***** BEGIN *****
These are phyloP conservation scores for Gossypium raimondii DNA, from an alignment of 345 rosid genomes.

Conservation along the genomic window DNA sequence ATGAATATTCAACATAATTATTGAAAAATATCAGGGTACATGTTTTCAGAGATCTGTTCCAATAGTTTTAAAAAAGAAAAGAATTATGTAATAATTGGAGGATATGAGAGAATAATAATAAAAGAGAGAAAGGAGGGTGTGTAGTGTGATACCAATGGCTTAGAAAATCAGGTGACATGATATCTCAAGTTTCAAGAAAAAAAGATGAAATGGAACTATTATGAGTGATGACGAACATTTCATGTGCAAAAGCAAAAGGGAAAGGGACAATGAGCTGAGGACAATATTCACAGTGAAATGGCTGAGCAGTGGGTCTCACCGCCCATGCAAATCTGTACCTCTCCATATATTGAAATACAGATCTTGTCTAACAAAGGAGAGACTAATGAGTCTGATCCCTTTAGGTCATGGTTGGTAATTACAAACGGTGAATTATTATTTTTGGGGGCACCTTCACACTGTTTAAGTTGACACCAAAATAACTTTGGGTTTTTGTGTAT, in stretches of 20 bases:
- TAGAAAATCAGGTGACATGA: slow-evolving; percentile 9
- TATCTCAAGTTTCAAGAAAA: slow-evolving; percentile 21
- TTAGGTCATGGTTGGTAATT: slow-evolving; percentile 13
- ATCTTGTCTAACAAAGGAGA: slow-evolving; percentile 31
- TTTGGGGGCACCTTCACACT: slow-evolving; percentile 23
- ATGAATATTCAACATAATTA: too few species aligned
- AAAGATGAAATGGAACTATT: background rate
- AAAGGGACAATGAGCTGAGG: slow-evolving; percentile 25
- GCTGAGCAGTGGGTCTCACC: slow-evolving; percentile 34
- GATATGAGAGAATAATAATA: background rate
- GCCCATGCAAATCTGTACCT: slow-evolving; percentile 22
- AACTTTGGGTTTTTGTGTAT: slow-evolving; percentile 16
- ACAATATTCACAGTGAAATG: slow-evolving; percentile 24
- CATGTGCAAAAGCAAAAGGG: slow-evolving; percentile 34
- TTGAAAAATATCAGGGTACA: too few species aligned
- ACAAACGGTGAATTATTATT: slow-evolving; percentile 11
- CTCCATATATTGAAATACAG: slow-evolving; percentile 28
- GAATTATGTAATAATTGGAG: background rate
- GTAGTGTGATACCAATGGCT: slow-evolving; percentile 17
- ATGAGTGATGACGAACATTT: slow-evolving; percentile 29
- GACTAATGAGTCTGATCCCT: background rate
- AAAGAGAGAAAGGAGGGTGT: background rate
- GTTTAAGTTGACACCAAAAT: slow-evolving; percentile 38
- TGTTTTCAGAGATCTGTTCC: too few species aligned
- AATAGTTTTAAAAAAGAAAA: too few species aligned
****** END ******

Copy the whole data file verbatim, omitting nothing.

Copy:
These are phyloP conservation scores for Gossypium raimondii DNA, from an alignment of 345 rosid genomes.

Conservation along the genomic window DNA sequence ATGAATATTCAACATAATTATTGAAAAATATCAGGGTACATGTTTTCAGAGATCTGTTCCAATAGTTTTAAAAAAGAAAAGAATTATGTAATAATTGGAGGATATGAGAGAATAATAATAAAAGAGAGAAAGGAGGGTGTGTAGTGTGATACCAATGGCTTAGAAAATCAGGTGACATGATATCTCAAGTTTCAAGAAAAAAAGATGAAATGGAACTATTATGAGTGATGACGAACATTTCATGTGCAAAAGCAAAAGGGAAAGGGACAATGAGCTGAGGACAATATTCACAGTGAAATGGCTGAGCAGTGGGTCTCACCGCCCATGCAAATCTGTACCTCTCCATATATTGAAATACAGATCTTGTCTAACAAAGGAGAGACTAATGAGTCTGATCCCTTTAGGTCATGGTTGGTAATTACAAACGGTGAATTATTATTTTTGGGGGCACCTTCACACTGTTTAAGTTGACACCAAAATAACTTTGGGTTTTTGTGTAT, in stretches of 20 bases:
- TAGAAAATCAGGTGACATGA: slow-evolving; percentile 9
- TATCTCAAGTTTCAAGAAAA: slow-evolving; percentile 21
- TTAGGTCATGGTTGGTAATT: slow-evolving; percentile 13
- ATCTTGTCTAACAAAGGAGA: slow-evolving; percentile 31
- TTTGGGGGCACCTTCACACT: slow-evolving; percentile 23
- ATGAATATTCAACATAATTA: too few species aligned
- AAAGATGAAATGGAACTATT: background rate
- AAAGGGACAATGAGCTGAGG: slow-evolving; percentile 25
- GCTGAGCAGTGGGTCTCACC: slow-evolving; percentile 34
- GATATGAGAGAATAATAATA: background rate
- GCCCATGCAAATCTGTACCT: slow-evolving; percentile 22
- AACTTTGGGTTTTTGTGTAT: slow-evolving; percentile 16
- ACAATATTCACAGTGAAATG: slow-evolving; percentile 24
- CATGTGCAAAAGCAAAAGGG: slow-evolving; percentile 34
- TTGAAAAATATCAGGGTACA: too few species aligned
- ACAAACGGTGAATTATTATT: slow-evolving; percentile 11
- CTCCATATATTGAAATACAG: slow-evolving; percentile 28
- GAATTATGTAATAATTGGAG: background rate
- GTAGTGTGATACCAATGGCT: slow-evolving; percentile 17
- ATGAGTGATGACGAACATTT: slow-evolving; percentile 29
- GACTAATGAGTCTGATCCCT: background rate
- AAAGAGAGAAAGGAGGGTGT: background rate
- GTTTAAGTTGACACCAAAAT: slow-evolving; percentile 38
- TGTTTTCAGAGATCTGTTCC: too few species aligned
- AATAGTTTTAAAAAAGAAAA: too few species aligned